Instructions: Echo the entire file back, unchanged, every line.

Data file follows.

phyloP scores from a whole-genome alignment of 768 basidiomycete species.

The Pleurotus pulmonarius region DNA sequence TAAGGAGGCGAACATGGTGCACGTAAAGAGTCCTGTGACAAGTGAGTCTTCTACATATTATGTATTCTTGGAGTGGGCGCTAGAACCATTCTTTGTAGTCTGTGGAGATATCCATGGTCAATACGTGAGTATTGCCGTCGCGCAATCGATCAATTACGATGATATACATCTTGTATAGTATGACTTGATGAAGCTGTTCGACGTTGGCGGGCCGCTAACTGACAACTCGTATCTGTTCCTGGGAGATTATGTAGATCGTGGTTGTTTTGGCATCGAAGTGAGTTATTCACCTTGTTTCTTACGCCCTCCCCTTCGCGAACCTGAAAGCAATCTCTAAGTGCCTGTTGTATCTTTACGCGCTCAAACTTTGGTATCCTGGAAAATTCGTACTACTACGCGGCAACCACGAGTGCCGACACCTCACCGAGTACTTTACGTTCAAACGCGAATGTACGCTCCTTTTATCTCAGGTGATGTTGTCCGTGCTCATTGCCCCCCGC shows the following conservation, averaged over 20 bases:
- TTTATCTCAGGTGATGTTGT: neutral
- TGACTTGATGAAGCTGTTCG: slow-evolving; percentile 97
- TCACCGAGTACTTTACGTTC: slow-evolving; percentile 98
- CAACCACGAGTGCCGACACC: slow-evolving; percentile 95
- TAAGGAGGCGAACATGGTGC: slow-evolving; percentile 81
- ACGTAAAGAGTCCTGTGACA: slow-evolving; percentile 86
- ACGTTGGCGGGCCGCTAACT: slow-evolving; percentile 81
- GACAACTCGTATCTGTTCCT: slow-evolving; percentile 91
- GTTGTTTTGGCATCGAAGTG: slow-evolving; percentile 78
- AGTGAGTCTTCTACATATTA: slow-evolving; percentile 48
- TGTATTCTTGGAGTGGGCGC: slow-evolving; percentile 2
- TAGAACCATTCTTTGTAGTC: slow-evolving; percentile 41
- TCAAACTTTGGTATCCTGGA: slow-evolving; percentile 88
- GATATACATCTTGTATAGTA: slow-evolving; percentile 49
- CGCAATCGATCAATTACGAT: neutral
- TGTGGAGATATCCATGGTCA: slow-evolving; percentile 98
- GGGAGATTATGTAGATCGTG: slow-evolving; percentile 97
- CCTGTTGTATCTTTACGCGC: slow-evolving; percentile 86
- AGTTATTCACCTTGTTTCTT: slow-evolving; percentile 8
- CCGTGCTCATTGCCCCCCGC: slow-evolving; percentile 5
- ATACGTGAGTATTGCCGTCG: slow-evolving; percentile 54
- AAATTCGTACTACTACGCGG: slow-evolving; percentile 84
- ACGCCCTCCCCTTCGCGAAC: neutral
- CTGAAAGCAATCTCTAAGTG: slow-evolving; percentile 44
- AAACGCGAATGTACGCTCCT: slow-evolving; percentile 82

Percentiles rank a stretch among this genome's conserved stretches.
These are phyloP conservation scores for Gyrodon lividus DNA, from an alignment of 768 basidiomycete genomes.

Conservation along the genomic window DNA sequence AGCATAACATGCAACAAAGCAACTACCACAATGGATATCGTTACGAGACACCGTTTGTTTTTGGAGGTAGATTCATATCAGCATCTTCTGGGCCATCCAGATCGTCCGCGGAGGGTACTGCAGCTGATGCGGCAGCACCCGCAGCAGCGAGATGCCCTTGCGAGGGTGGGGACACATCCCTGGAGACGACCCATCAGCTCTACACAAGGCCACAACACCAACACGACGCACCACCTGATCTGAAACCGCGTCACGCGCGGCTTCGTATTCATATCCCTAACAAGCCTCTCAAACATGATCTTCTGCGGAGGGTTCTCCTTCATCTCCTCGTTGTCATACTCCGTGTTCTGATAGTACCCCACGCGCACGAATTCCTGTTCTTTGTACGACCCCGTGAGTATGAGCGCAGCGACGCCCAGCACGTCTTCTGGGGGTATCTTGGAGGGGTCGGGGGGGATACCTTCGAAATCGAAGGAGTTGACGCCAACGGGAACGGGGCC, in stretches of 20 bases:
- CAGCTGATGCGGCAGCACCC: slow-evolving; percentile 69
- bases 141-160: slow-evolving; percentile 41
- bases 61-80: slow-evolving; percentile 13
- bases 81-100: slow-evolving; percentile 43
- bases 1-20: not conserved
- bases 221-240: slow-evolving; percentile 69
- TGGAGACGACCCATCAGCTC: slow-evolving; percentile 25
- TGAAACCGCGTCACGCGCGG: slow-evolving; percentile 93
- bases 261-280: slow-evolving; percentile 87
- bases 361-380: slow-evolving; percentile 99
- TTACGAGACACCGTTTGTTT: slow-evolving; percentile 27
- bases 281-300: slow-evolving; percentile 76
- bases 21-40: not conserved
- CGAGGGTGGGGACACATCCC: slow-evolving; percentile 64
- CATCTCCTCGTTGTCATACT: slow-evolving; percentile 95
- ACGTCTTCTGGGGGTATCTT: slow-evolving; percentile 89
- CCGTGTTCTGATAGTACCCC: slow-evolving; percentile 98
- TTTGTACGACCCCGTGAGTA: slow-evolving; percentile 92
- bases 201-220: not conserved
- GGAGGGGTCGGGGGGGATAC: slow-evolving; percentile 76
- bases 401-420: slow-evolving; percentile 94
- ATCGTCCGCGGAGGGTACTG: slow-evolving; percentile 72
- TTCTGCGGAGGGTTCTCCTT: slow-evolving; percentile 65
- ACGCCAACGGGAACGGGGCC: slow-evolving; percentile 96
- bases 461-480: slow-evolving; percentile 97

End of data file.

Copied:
phyloP scores from a whole-genome alignment of 768 basidiomycete species.

The Pleurotus pulmonarius region DNA sequence TAAGGAGGCGAACATGGTGCACGTAAAGAGTCCTGTGACAAGTGAGTCTTCTACATATTATGTATTCTTGGAGTGGGCGCTAGAACCATTCTTTGTAGTCTGTGGAGATATCCATGGTCAATACGTGAGTATTGCCGTCGCGCAATCGATCAATTACGATGATATACATCTTGTATAGTATGACTTGATGAAGCTGTTCGACGTTGGCGGGCCGCTAACTGACAACTCGTATCTGTTCCTGGGAGATTATGTAGATCGTGGTTGTTTTGGCATCGAAGTGAGTTATTCACCTTGTTTCTTACGCCCTCCCCTTCGCGAACCTGAAAGCAATCTCTAAGTGCCTGTTGTATCTTTACGCGCTCAAACTTTGGTATCCTGGAAAATTCGTACTACTACGCGGCAACCACGAGTGCCGACACCTCACCGAGTACTTTACGTTCAAACGCGAATGTACGCTCCTTTTATCTCAGGTGATGTTGTCCGTGCTCATTGCCCCCCGC shows the following conservation, averaged over 20 bases:
- TTTATCTCAGGTGATGTTGT: neutral
- TGACTTGATGAAGCTGTTCG: slow-evolving; percentile 97
- TCACCGAGTACTTTACGTTC: slow-evolving; percentile 98
- CAACCACGAGTGCCGACACC: slow-evolving; percentile 95
- TAAGGAGGCGAACATGGTGC: slow-evolving; percentile 81
- ACGTAAAGAGTCCTGTGACA: slow-evolving; percentile 86
- ACGTTGGCGGGCCGCTAACT: slow-evolving; percentile 81
- GACAACTCGTATCTGTTCCT: slow-evolving; percentile 91
- GTTGTTTTGGCATCGAAGTG: slow-evolving; percentile 78
- AGTGAGTCTTCTACATATTA: slow-evolving; percentile 48
- TGTATTCTTGGAGTGGGCGC: slow-evolving; percentile 2
- TAGAACCATTCTTTGTAGTC: slow-evolving; percentile 41
- TCAAACTTTGGTATCCTGGA: slow-evolving; percentile 88
- GATATACATCTTGTATAGTA: slow-evolving; percentile 49
- CGCAATCGATCAATTACGAT: neutral
- TGTGGAGATATCCATGGTCA: slow-evolving; percentile 98
- GGGAGATTATGTAGATCGTG: slow-evolving; percentile 97
- CCTGTTGTATCTTTACGCGC: slow-evolving; percentile 86
- AGTTATTCACCTTGTTTCTT: slow-evolving; percentile 8
- CCGTGCTCATTGCCCCCCGC: slow-evolving; percentile 5
- ATACGTGAGTATTGCCGTCG: slow-evolving; percentile 54
- AAATTCGTACTACTACGCGG: slow-evolving; percentile 84
- ACGCCCTCCCCTTCGCGAAC: neutral
- CTGAAAGCAATCTCTAAGTG: slow-evolving; percentile 44
- AAACGCGAATGTACGCTCCT: slow-evolving; percentile 82

Percentiles rank a stretch among this genome's conserved stretches.
These are phyloP conservation scores for Gyrodon lividus DNA, from an alignment of 768 basidiomycete genomes.

Conservation along the genomic window DNA sequence AGCATAACATGCAACAAAGCAACTACCACAATGGATATCGTTACGAGACACCGTTTGTTTTTGGAGGTAGATTCATATCAGCATCTTCTGGGCCATCCAGATCGTCCGCGGAGGGTACTGCAGCTGATGCGGCAGCACCCGCAGCAGCGAGATGCCCTTGCGAGGGTGGGGACACATCCCTGGAGACGACCCATCAGCTCTACACAAGGCCACAACACCAACACGACGCACCACCTGATCTGAAACCGCGTCACGCGCGGCTTCGTATTCATATCCCTAACAAGCCTCTCAAACATGATCTTCTGCGGAGGGTTCTCCTTCATCTCCTCGTTGTCATACTCCGTGTTCTGATAGTACCCCACGCGCACGAATTCCTGTTCTTTGTACGACCCCGTGAGTATGAGCGCAGCGACGCCCAGCACGTCTTCTGGGGGTATCTTGGAGGGGTCGGGGGGGATACCTTCGAAATCGAAGGAGTTGACGCCAACGGGAACGGGGCC, in stretches of 20 bases:
- CAGCTGATGCGGCAGCACCC: slow-evolving; percentile 69
- bases 141-160: slow-evolving; percentile 41
- bases 61-80: slow-evolving; percentile 13
- bases 81-100: slow-evolving; percentile 43
- bases 1-20: not conserved
- bases 221-240: slow-evolving; percentile 69
- TGGAGACGACCCATCAGCTC: slow-evolving; percentile 25
- TGAAACCGCGTCACGCGCGG: slow-evolving; percentile 93
- bases 261-280: slow-evolving; percentile 87
- bases 361-380: slow-evolving; percentile 99
- TTACGAGACACCGTTTGTTT: slow-evolving; percentile 27
- bases 281-300: slow-evolving; percentile 76
- bases 21-40: not conserved
- CGAGGGTGGGGACACATCCC: slow-evolving; percentile 64
- CATCTCCTCGTTGTCATACT: slow-evolving; percentile 95
- ACGTCTTCTGGGGGTATCTT: slow-evolving; percentile 89
- CCGTGTTCTGATAGTACCCC: slow-evolving; percentile 98
- TTTGTACGACCCCGTGAGTA: slow-evolving; percentile 92
- bases 201-220: not conserved
- GGAGGGGTCGGGGGGGATAC: slow-evolving; percentile 76
- bases 401-420: slow-evolving; percentile 94
- ATCGTCCGCGGAGGGTACTG: slow-evolving; percentile 72
- TTCTGCGGAGGGTTCTCCTT: slow-evolving; percentile 65
- ACGCCAACGGGAACGGGGCC: slow-evolving; percentile 96
- bases 461-480: slow-evolving; percentile 97